6. K. Matsushima, “Computer-generated holograms for three-dimensional surface objects with shade and texture,” Appl. Opt. 44(22), 4607–4614 (2005).
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  10. J. Jia, J. Liu, G. Jin, and Y. Wang, “Fast and effective occlusion culling for 3D holographic displays by inverse orthographic projection with low angular sampling,” Appl. Opt. 53(27), 6287–6293 (2014).
    [Crossref] [PubMed]
  11. K. Matsushima and S. Nakahara, “Extremely high-definition full-parallax computer-generated hologram created by the polygon-based method,” Appl. Opt. 48(34), H54–H63 (2009).
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  12. K. Matsushima, M. Nakamura, and S. Nakahara, “Silhouette method for hidden surface removal in computer holography and its acceleration using the switch-back technique,” Opt. Express 22(20), 24450–24465 (2014).
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    [Crossref]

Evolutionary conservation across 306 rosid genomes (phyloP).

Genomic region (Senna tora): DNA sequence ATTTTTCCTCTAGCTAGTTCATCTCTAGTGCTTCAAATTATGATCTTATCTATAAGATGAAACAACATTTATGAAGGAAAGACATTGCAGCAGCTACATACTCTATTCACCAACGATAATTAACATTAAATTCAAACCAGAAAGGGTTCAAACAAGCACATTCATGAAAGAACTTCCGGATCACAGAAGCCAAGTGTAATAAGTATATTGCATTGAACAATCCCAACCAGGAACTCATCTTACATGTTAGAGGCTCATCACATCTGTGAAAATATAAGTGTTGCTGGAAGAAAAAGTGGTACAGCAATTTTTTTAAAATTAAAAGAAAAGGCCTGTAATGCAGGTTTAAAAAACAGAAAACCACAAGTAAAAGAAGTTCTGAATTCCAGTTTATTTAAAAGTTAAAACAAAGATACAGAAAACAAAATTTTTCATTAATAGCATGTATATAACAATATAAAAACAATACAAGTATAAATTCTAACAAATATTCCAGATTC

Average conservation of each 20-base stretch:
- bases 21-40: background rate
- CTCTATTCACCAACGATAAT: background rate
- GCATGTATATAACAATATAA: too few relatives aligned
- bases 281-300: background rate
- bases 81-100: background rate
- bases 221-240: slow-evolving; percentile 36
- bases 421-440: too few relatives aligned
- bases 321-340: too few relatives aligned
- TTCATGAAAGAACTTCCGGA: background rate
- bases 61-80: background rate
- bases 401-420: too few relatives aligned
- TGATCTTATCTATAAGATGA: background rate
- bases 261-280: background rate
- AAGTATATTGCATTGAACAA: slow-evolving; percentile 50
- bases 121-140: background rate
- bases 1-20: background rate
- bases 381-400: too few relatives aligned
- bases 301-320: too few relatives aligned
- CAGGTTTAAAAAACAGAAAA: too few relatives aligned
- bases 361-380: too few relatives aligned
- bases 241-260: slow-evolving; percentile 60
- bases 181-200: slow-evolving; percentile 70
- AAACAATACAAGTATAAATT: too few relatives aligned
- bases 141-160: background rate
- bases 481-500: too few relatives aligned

14. T. Ichikawa, K. Yamaguchi, and Y. Sakamoto, “Realistic expression for full-parallax computer-generated holograms with the ray-tracing method,” Appl. Opt. 52(1), A201–A209 (2013).
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  15. T. Ichikawa, T. Yoneyama, and Y. Sakamoto, “CGH calculation with the ray tracing method for the Fourier transform optical system,” Opt. Express 21(26), 32019–32031 (2013).
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    [PubMed]
  20. K. Hong, J. Yeom, C. Jang, J. Hong, and B. Lee, “Full-color lens-array holographic optical element for three-dimensional optical see-through augmented reality,” Opt. Lett. 39(1), 127–130 (2014).
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  21. J. S. Jang, F. Jin, and B. Javidi, “Three-dimensional integral imaging with large depth of focus by use of real and virtual image fields,” Opt. Lett. 28(16), 1421–1423 (2003).
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  22. M. Yamaguchi, H. Hoshino, T. Honda, and N. Ohyama, “Phase-added stereogram: calculation of hologram using computer graphics technique,” Proc. SPIE 1914, 25–31 (1993).